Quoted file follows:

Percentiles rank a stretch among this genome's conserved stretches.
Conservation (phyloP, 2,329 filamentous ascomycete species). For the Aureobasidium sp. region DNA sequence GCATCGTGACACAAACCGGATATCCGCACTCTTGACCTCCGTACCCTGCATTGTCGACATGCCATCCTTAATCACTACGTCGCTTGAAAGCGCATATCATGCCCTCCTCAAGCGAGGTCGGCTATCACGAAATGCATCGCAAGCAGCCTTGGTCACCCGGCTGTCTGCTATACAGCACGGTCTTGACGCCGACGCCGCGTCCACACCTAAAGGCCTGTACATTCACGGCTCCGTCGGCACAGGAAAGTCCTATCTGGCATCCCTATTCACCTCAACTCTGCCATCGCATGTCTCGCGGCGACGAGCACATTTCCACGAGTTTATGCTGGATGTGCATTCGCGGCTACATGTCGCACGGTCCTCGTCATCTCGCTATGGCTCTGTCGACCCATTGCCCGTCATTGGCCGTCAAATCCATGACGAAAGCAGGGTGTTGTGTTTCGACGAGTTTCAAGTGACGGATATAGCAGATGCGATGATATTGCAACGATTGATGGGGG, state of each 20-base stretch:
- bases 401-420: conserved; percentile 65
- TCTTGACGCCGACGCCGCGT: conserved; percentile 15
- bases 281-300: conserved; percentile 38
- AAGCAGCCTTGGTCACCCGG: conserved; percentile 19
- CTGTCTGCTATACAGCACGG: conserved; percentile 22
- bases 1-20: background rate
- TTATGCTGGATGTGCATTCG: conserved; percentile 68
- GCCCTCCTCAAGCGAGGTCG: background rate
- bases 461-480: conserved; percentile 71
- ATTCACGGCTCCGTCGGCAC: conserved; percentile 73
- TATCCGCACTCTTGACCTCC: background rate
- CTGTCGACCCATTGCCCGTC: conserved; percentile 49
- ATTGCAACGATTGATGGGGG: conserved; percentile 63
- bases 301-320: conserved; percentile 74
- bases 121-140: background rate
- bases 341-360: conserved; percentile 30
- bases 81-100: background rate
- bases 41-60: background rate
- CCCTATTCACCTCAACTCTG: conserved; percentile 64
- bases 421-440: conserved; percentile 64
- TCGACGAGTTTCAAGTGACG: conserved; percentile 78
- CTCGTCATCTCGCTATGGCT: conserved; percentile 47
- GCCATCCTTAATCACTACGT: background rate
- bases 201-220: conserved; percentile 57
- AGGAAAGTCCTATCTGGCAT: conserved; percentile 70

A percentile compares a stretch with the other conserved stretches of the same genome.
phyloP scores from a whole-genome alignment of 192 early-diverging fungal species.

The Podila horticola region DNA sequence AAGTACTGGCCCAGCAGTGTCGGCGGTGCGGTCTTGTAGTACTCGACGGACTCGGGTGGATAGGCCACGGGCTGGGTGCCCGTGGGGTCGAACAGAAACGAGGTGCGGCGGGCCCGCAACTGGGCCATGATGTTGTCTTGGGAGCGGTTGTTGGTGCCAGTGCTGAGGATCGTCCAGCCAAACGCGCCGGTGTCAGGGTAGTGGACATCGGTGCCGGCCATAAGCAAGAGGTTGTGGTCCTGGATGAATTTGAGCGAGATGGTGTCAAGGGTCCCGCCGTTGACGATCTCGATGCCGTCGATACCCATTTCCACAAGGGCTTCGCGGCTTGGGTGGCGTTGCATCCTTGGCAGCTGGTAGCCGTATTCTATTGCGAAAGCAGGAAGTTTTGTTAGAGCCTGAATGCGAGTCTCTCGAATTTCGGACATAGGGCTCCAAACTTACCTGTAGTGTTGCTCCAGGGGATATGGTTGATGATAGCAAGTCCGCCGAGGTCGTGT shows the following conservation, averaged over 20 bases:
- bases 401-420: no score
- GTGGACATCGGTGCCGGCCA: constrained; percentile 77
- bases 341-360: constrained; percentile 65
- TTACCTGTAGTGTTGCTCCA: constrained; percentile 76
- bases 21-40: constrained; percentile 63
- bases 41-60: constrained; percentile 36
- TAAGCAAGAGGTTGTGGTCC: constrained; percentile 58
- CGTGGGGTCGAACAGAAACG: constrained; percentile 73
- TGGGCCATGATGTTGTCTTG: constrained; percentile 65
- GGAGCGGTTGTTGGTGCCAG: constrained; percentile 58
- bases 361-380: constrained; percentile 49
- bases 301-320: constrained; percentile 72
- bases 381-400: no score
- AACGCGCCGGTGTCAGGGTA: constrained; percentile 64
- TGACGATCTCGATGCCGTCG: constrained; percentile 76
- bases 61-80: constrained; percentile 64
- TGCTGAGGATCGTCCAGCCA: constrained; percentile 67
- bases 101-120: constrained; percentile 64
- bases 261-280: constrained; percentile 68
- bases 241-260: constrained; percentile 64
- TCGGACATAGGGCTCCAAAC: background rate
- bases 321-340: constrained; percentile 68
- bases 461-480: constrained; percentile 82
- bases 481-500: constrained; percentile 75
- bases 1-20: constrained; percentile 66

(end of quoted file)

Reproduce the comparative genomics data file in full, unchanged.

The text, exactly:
Percentiles rank a stretch among this genome's conserved stretches.
Conservation (phyloP, 2,329 filamentous ascomycete species). For the Aureobasidium sp. region DNA sequence GCATCGTGACACAAACCGGATATCCGCACTCTTGACCTCCGTACCCTGCATTGTCGACATGCCATCCTTAATCACTACGTCGCTTGAAAGCGCATATCATGCCCTCCTCAAGCGAGGTCGGCTATCACGAAATGCATCGCAAGCAGCCTTGGTCACCCGGCTGTCTGCTATACAGCACGGTCTTGACGCCGACGCCGCGTCCACACCTAAAGGCCTGTACATTCACGGCTCCGTCGGCACAGGAAAGTCCTATCTGGCATCCCTATTCACCTCAACTCTGCCATCGCATGTCTCGCGGCGACGAGCACATTTCCACGAGTTTATGCTGGATGTGCATTCGCGGCTACATGTCGCACGGTCCTCGTCATCTCGCTATGGCTCTGTCGACCCATTGCCCGTCATTGGCCGTCAAATCCATGACGAAAGCAGGGTGTTGTGTTTCGACGAGTTTCAAGTGACGGATATAGCAGATGCGATGATATTGCAACGATTGATGGGGG, state of each 20-base stretch:
- bases 401-420: conserved; percentile 65
- TCTTGACGCCGACGCCGCGT: conserved; percentile 15
- bases 281-300: conserved; percentile 38
- AAGCAGCCTTGGTCACCCGG: conserved; percentile 19
- CTGTCTGCTATACAGCACGG: conserved; percentile 22
- bases 1-20: background rate
- TTATGCTGGATGTGCATTCG: conserved; percentile 68
- GCCCTCCTCAAGCGAGGTCG: background rate
- bases 461-480: conserved; percentile 71
- ATTCACGGCTCCGTCGGCAC: conserved; percentile 73
- TATCCGCACTCTTGACCTCC: background rate
- CTGTCGACCCATTGCCCGTC: conserved; percentile 49
- ATTGCAACGATTGATGGGGG: conserved; percentile 63
- bases 301-320: conserved; percentile 74
- bases 121-140: background rate
- bases 341-360: conserved; percentile 30
- bases 81-100: background rate
- bases 41-60: background rate
- CCCTATTCACCTCAACTCTG: conserved; percentile 64
- bases 421-440: conserved; percentile 64
- TCGACGAGTTTCAAGTGACG: conserved; percentile 78
- CTCGTCATCTCGCTATGGCT: conserved; percentile 47
- GCCATCCTTAATCACTACGT: background rate
- bases 201-220: conserved; percentile 57
- AGGAAAGTCCTATCTGGCAT: conserved; percentile 70

A percentile compares a stretch with the other conserved stretches of the same genome.
phyloP scores from a whole-genome alignment of 192 early-diverging fungal species.

The Podila horticola region DNA sequence AAGTACTGGCCCAGCAGTGTCGGCGGTGCGGTCTTGTAGTACTCGACGGACTCGGGTGGATAGGCCACGGGCTGGGTGCCCGTGGGGTCGAACAGAAACGAGGTGCGGCGGGCCCGCAACTGGGCCATGATGTTGTCTTGGGAGCGGTTGTTGGTGCCAGTGCTGAGGATCGTCCAGCCAAACGCGCCGGTGTCAGGGTAGTGGACATCGGTGCCGGCCATAAGCAAGAGGTTGTGGTCCTGGATGAATTTGAGCGAGATGGTGTCAAGGGTCCCGCCGTTGACGATCTCGATGCCGTCGATACCCATTTCCACAAGGGCTTCGCGGCTTGGGTGGCGTTGCATCCTTGGCAGCTGGTAGCCGTATTCTATTGCGAAAGCAGGAAGTTTTGTTAGAGCCTGAATGCGAGTCTCTCGAATTTCGGACATAGGGCTCCAAACTTACCTGTAGTGTTGCTCCAGGGGATATGGTTGATGATAGCAAGTCCGCCGAGGTCGTGT shows the following conservation, averaged over 20 bases:
- bases 401-420: no score
- GTGGACATCGGTGCCGGCCA: constrained; percentile 77
- bases 341-360: constrained; percentile 65
- TTACCTGTAGTGTTGCTCCA: constrained; percentile 76
- bases 21-40: constrained; percentile 63
- bases 41-60: constrained; percentile 36
- TAAGCAAGAGGTTGTGGTCC: constrained; percentile 58
- CGTGGGGTCGAACAGAAACG: constrained; percentile 73
- TGGGCCATGATGTTGTCTTG: constrained; percentile 65
- GGAGCGGTTGTTGGTGCCAG: constrained; percentile 58
- bases 361-380: constrained; percentile 49
- bases 301-320: constrained; percentile 72
- bases 381-400: no score
- AACGCGCCGGTGTCAGGGTA: constrained; percentile 64
- TGACGATCTCGATGCCGTCG: constrained; percentile 76
- bases 61-80: constrained; percentile 64
- TGCTGAGGATCGTCCAGCCA: constrained; percentile 67
- bases 101-120: constrained; percentile 64
- bases 261-280: constrained; percentile 68
- bases 241-260: constrained; percentile 64
- TCGGACATAGGGCTCCAAAC: background rate
- bases 321-340: constrained; percentile 68
- bases 461-480: constrained; percentile 82
- bases 481-500: constrained; percentile 75
- bases 1-20: constrained; percentile 66